Searching the web. Social networking can reveal, filter, enhance or shape the data we find when searching. We can link, recommend or rate almost anything and form an opinion influenced by our knowledge of the contributor or the number of recommendations. In a world full of cowboy plumbers – or so reality TV shows would have us believe – we might be relieved to find one implicitly recommended because they’re linked to someone we know. Friends or contacts are acting as ‘trust engines’, and by answering, friends build their relationship with you and increase their kudos with others.
While Google focuses on computer science, engineering and performance, Yahoo! has focused on what Bradley Horowitz, vice president of product strategy, calls “better search through people”, buying bookmark-sharing tool del.icio.us and photo-sharing site Flickr and developing such services as Yahoo! Answers.
Junk mail, smart address books and over-engineering
Social networking sites need to improve. As Facebook’s personal profile – which includes favourite music, TV shows, films and books – is completed manually, it is of limited use and soon out of date. Profiles would be richer if they drew on actual activity, such as the music we buy or play. Artificial intelligence-based tools could help others access a user’s locally stored information. There is a risk of over-engineering, though. An element of a profile or relationship can be extracted or inferred but do we want to share it with everyone? Giving users visibility on – and control of – what they share is a design challenge. Already LinkedIn lets you ‘View my profile as others see it’.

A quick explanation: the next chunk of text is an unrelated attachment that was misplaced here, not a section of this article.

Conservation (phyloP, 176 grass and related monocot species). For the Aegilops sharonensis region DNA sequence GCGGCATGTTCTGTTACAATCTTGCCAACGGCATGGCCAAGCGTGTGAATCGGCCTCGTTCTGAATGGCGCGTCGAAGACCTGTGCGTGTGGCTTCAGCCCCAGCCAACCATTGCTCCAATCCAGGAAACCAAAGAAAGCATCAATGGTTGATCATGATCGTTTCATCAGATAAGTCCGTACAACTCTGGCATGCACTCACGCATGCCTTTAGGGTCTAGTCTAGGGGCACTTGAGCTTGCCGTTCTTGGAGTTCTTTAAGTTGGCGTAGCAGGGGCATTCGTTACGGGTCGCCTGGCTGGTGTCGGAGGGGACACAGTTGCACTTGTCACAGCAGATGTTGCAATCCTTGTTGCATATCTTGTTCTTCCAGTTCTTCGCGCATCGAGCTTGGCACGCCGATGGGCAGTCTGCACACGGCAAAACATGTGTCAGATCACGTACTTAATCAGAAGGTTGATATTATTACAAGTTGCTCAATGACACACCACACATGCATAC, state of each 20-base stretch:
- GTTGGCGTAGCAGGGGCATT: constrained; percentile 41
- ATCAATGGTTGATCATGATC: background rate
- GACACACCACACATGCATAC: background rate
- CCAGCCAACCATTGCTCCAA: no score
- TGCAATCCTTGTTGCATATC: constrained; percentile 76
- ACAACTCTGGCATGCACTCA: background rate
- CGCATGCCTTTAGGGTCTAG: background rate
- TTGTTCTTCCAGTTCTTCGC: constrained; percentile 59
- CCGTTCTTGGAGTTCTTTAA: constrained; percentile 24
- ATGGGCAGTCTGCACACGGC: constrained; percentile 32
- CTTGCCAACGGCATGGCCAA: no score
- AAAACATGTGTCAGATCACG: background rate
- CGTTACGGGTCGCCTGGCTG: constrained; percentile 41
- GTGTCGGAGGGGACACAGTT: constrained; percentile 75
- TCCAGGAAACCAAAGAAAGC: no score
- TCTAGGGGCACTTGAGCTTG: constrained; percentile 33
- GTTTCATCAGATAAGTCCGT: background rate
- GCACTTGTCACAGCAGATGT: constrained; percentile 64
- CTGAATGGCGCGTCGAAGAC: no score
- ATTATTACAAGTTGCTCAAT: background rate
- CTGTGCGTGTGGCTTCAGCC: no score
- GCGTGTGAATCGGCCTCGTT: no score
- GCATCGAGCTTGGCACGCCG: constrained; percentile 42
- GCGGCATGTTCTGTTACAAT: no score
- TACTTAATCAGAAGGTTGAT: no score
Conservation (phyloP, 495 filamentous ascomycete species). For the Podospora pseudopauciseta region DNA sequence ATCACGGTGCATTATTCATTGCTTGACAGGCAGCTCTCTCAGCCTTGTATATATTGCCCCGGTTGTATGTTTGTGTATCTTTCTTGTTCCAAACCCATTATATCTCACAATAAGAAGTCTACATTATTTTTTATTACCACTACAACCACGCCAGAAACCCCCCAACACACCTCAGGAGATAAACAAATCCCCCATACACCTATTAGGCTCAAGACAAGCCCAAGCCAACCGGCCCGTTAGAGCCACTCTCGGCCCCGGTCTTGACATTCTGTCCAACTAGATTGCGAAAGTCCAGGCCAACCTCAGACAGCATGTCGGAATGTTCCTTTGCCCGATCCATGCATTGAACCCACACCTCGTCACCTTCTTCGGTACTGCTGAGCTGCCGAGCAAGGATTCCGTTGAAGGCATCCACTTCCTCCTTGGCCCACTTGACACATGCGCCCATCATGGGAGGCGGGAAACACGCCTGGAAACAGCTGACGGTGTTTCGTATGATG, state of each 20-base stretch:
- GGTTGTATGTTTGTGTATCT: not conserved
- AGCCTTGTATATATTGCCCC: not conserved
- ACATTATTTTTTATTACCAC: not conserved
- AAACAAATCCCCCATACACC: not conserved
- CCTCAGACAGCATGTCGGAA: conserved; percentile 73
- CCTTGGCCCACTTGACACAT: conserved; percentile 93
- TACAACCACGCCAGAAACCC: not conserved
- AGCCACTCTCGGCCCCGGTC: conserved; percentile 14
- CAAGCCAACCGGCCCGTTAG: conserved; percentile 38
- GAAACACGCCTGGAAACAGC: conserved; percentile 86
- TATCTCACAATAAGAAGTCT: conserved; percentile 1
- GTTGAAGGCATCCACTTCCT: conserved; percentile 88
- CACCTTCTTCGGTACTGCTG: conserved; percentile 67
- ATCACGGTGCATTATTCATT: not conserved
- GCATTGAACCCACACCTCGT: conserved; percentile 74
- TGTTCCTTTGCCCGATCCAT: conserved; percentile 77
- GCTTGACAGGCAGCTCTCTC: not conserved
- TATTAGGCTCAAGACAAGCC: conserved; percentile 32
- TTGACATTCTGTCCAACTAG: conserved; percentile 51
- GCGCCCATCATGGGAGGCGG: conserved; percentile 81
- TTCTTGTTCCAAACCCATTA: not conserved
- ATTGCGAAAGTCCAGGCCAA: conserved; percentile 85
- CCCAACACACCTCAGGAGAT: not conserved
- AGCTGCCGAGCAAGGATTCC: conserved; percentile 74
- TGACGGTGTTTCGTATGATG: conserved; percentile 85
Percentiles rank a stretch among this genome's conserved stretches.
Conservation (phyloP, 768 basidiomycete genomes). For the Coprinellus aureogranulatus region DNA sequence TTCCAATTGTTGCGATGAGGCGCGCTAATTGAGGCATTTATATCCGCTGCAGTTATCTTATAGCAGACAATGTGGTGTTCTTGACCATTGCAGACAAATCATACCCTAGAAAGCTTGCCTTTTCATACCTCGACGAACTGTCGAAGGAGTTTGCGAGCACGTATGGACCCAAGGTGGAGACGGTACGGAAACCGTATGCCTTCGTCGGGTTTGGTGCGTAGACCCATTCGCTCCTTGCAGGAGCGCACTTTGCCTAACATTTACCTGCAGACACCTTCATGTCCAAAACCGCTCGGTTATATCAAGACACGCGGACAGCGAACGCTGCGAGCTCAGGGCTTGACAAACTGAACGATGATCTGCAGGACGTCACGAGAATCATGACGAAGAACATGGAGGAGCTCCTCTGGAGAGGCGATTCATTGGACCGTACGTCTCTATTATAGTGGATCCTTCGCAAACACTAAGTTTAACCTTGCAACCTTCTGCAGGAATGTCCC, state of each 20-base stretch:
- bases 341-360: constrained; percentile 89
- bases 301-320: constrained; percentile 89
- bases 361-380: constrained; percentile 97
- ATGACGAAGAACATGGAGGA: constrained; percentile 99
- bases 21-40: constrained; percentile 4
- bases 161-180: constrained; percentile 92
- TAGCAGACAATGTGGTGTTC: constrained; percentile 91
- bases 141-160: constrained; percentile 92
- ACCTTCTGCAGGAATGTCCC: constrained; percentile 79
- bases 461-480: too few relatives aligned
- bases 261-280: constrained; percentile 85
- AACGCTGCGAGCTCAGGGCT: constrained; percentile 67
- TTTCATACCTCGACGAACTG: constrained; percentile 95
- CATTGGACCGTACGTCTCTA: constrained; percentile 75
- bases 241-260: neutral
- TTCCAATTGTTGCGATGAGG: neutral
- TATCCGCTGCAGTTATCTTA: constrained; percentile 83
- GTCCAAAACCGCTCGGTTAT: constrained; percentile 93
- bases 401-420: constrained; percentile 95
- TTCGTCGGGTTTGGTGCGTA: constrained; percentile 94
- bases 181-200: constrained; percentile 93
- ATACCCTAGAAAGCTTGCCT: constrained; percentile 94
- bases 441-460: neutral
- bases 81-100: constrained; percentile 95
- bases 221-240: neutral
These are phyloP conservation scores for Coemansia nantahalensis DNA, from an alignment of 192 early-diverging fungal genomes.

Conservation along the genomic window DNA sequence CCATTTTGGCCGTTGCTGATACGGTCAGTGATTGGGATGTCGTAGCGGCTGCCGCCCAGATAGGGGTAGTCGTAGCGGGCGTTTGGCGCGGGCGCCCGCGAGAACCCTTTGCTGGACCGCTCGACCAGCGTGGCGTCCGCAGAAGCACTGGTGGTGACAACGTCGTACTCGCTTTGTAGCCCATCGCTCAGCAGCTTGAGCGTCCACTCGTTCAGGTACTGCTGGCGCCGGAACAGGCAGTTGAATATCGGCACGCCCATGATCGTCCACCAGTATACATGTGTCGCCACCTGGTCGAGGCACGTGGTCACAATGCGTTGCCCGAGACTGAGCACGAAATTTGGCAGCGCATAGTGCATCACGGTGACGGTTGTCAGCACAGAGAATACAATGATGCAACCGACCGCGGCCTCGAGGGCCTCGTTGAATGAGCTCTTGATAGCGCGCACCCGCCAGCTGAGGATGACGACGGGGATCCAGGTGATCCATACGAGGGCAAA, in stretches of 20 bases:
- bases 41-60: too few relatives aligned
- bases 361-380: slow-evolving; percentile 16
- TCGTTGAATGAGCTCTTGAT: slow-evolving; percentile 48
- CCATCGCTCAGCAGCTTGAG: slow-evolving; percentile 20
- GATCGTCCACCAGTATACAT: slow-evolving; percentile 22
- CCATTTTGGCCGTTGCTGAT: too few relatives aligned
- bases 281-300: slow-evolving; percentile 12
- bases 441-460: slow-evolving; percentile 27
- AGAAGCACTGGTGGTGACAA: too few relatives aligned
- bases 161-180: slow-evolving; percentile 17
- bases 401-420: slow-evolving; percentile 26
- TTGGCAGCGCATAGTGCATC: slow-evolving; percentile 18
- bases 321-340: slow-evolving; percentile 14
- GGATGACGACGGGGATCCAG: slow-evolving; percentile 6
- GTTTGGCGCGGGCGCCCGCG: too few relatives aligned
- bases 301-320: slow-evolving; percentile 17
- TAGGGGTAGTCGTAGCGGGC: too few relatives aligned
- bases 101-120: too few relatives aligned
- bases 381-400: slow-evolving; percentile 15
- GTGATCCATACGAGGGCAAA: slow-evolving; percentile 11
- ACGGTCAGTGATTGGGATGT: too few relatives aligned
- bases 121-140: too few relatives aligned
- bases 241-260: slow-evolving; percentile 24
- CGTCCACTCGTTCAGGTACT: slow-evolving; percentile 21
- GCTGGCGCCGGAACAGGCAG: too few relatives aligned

Sites need to be accessible and to hand, as easy to use as a stapler. Modern mobiles and smart phones like the iPhone have feature-filled browsers. A site such as Jaiku offers a dedicated application for modern Nokia devices that identifies your geographic location to your circle of friends. You could have a smart address book that tells you if a contact you plan to call is busy or abroad. Giving physical form to such ideas is the Availabot, a pop-up figure that stands up on your desk when the contact it represents comes online and falls into a flaccid heap of despair when s/he goes away.
Exhaustion, Rupert Murdoch and evolutionary psychology